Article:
The Science behind Explore the Seafloor

Kelp beds create a beautiful home for a huge number of different marine species.  Sea urchins are just one of the fascinating creatures that can live in them. Find out more about sea urchins, kelp and the robotic vehicles used to photograph them in this series of stories and photo galleries.

Kelp and urchin identification

PHOTO GALLERY | Take a look at what you can expect to see in the photos of the seafloor. You can refer to these images at any time if you need help with identifying sea urchins or marking kelp on the seafloor images.

Seaweed - art meets science

PHOTO GALLERY | These gorgeous images, by photographer Ian Wallace,  illustrate the beauty of an environment that most people will never see.

Sea urchins & biodiversity

Go snorkelling or diving off most of the coast of southern Australia and you’ll hopefully find a world of undulating seaweed beds rich in marine life. Or you may find yourself floating over an ‘urchin barren’ – a starkly different place.

The importance of kelp forests

These forests are awash with marine life and are important ecologically and economically.  They also happen to be in a global hotspot as parts of the oceans around Australia are warming at four times the global average.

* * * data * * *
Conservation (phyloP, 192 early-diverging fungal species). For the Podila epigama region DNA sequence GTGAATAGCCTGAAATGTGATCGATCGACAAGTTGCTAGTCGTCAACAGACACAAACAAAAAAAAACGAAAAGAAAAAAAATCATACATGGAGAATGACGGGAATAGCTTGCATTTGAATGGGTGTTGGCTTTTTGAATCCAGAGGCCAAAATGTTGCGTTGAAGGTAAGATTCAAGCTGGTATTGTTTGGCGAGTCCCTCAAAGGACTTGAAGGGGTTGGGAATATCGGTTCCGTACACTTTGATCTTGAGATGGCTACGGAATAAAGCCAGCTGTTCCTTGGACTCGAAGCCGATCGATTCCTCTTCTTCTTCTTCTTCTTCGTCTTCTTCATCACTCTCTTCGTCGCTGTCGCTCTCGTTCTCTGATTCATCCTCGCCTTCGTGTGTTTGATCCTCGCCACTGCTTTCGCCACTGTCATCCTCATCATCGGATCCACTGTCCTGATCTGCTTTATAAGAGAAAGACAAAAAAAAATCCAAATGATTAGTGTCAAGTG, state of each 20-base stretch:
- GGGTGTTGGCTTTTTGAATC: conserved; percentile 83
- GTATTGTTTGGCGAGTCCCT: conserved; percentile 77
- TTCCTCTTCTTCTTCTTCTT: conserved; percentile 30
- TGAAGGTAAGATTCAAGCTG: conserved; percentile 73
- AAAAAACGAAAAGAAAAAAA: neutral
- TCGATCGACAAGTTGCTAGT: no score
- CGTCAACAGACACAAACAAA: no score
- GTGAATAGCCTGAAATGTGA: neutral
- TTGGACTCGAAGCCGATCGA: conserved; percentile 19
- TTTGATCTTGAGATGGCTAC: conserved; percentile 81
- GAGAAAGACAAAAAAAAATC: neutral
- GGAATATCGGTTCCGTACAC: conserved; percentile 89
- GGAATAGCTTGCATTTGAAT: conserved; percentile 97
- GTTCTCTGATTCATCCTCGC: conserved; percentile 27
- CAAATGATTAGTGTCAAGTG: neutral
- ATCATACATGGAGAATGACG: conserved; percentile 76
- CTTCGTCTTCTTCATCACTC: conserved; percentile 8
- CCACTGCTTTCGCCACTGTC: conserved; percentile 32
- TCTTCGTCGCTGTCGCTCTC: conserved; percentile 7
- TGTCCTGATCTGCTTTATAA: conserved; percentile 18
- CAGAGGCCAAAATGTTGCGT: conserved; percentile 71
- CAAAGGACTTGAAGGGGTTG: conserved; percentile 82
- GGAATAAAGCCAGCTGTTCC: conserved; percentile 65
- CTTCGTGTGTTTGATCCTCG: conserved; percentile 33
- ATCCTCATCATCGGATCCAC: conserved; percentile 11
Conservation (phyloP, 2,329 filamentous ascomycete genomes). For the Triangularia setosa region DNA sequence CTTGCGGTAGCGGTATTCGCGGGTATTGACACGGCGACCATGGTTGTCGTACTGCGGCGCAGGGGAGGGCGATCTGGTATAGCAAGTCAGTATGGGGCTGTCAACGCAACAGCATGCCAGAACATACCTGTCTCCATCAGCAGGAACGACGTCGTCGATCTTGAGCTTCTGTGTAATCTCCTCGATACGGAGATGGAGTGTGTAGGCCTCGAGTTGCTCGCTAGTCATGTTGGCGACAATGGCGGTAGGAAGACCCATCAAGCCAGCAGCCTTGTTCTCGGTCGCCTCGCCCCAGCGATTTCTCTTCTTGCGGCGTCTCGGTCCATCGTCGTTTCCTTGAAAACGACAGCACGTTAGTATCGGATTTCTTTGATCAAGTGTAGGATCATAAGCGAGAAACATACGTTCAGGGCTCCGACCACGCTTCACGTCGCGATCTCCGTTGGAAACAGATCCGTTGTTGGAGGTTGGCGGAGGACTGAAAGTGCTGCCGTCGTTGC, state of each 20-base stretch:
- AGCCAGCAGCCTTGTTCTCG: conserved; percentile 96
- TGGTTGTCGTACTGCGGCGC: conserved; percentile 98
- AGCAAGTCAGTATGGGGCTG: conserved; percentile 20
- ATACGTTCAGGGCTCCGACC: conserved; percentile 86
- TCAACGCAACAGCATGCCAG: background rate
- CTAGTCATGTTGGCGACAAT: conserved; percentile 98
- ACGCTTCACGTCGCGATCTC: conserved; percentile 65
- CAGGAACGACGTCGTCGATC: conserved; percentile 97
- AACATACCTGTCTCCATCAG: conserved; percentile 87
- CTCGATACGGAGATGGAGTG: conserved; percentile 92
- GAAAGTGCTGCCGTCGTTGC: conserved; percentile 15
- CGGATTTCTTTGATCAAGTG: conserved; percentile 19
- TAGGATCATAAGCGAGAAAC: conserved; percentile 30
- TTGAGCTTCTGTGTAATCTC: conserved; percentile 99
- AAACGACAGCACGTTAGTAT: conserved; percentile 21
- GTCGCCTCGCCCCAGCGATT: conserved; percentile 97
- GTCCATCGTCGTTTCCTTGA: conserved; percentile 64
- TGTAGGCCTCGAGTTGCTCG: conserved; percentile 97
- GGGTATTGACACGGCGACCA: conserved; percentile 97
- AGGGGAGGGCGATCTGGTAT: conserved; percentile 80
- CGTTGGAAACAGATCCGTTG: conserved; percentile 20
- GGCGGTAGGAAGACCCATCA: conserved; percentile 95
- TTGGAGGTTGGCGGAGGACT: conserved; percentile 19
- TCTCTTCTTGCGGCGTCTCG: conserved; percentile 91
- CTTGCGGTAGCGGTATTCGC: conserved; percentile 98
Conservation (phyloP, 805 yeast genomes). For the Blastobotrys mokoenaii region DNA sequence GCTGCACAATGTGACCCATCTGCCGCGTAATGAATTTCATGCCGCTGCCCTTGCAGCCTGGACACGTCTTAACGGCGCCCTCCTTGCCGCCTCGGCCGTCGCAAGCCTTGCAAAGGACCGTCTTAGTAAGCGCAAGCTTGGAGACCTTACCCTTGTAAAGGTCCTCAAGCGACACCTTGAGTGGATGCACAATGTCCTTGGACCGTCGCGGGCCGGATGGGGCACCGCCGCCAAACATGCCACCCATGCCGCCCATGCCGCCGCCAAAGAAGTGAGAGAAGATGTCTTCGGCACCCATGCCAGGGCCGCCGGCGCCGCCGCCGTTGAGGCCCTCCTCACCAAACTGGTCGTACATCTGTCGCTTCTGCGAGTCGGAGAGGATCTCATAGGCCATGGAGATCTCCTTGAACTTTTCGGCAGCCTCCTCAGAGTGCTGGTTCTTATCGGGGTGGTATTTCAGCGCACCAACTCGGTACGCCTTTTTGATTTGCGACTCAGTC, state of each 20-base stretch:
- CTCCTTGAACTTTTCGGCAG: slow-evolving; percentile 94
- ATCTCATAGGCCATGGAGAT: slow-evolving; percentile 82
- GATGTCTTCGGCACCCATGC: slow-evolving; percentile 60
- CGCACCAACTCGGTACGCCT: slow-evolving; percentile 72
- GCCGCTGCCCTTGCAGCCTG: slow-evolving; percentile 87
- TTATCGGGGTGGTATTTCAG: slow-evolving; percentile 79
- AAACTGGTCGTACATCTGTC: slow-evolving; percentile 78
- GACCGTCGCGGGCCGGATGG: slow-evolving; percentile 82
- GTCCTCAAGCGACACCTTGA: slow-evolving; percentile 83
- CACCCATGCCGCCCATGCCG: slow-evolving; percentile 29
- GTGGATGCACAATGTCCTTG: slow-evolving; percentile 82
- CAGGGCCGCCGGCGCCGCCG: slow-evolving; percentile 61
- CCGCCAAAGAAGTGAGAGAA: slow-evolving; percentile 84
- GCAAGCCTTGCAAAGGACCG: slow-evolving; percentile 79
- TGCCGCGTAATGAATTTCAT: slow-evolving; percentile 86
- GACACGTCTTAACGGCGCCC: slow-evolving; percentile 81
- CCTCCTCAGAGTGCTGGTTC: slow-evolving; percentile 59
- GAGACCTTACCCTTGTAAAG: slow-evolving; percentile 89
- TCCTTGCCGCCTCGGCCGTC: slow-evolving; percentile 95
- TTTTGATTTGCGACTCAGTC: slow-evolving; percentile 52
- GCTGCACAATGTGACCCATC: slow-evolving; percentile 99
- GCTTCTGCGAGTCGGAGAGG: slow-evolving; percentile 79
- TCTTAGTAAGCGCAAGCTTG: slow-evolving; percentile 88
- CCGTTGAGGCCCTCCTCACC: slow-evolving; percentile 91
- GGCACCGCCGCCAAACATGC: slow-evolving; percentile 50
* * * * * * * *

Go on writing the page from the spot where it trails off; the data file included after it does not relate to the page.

Collecting the seafloor photos

PHOTO GALLERY | Take a look at the AUVs - autonomated underwater vehicles – that scientists are using to photograph the seafloor.   Warning:  it might make you want to become a marine scientist!

The Science Team

Meet some of the research scientists involved with Explore the Seafloor.

Kelp forests

PHOTO GALLERY | Kelp forests are beautiful to dive or snorkel over, as shown in these photos taken by some of the scientists involved in Explore the Seafloor. Watch out for the giant cuttlefish and sea-lions.

Help with Kelp

Kelp beds along Australia’s east and west coasts are an important marine habitat. How are they being affected by warming oceans?

Spot Sea Urchins

In a fantastic effort by citizen scientists all the sea urchin photos have been identified.  We still need more help with the kelp images though!

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